A Tripartite Workgroup for Lower-Wage Workers has also been working on proposals to uplift their lives and prospects.

What can be done

Three different wage-based policies for low-income workers have been floated.

The first is the Progressive Wage Model, or PWM, which is currently implemented in the cleaning, security, and landscape sectors.

Local escalator and lift maintenance workers will also be covered under the PWM from next year, and workers in waste management will also come under the scheme next.

The second was mooted by Monetary Authority of Singapore managing director Ravi Menon at a recent lecture. He suggested using the Local Qualifying Salary (LQS) as the de facto minimum wage. The LQS, currently at least $1,400 a month, is the minimum that must be paid to resident workers so that they count towards the firm's total workforce when determining how many foreign Work Permit and S Pass holders it is allowed to hire.

The third approach is an economy-wide minimum wage, which members of the opposition have called for but is something which has not been taken up.

Last month, Senior Minister of State for Manpower Zaqy Mohamad said the tripartite work group looking into lower-wage workers' issues is considering all possibilities.

He added that it is important to consider if initiatives to help lower-wage workers are sustainable in the long term, or whether they will instead lead to the workers getting displaced.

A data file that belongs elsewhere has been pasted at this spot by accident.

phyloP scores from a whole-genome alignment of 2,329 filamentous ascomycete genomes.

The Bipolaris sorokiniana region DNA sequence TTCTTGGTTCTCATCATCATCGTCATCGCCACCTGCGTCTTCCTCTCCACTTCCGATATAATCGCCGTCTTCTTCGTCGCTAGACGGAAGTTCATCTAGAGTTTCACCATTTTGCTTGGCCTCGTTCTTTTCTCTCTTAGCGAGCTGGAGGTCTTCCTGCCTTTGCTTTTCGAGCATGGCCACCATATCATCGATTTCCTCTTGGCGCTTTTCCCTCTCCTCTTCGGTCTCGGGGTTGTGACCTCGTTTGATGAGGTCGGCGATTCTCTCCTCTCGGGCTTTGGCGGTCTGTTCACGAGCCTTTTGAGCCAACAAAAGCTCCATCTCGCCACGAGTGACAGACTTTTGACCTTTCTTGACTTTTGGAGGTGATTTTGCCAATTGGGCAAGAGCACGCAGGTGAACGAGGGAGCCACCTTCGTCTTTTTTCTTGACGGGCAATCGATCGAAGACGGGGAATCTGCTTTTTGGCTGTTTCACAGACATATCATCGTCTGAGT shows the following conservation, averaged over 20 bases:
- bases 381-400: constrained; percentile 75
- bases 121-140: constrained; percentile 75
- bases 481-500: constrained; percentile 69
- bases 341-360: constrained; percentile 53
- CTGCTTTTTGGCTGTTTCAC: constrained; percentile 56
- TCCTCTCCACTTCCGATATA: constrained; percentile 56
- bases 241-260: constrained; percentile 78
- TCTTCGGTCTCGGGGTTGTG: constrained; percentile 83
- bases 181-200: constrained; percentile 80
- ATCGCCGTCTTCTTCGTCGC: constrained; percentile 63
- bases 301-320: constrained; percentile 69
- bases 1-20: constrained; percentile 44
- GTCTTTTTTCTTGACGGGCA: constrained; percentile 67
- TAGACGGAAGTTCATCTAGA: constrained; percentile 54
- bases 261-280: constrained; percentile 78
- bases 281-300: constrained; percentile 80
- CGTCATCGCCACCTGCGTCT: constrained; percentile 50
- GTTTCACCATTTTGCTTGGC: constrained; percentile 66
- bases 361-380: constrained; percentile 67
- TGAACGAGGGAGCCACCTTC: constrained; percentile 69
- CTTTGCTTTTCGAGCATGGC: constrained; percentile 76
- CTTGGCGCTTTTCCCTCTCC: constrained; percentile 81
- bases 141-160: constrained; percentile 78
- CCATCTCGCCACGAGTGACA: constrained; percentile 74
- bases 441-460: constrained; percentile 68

Singapore Management University associate law professor Eugene Tan says the PWM is sustainable, because it is predicated on skills acquisition and training to achieve higher productivity and pay.

But there is room to further calibrate the minimum salary, given that Singapore's workforce is increasingly better educated and skilled. There should be attempts to "strike some equivalence" with S Pass salaries, says Prof Tan, a former Nominated MP.

The key question is how best to protect the interests of the lowest-paid workers - given that many of them are not only paid poorly, but also occupy marginal jobs characterised by minimal employment benefits, irregular work, and limited opportunities for career or skills progression.

Singapore University of Social Sciences associate professor of economics Walter Theseira, a former Nominated MP, says that by design, neither the PWM nor the LQS fully cover this group.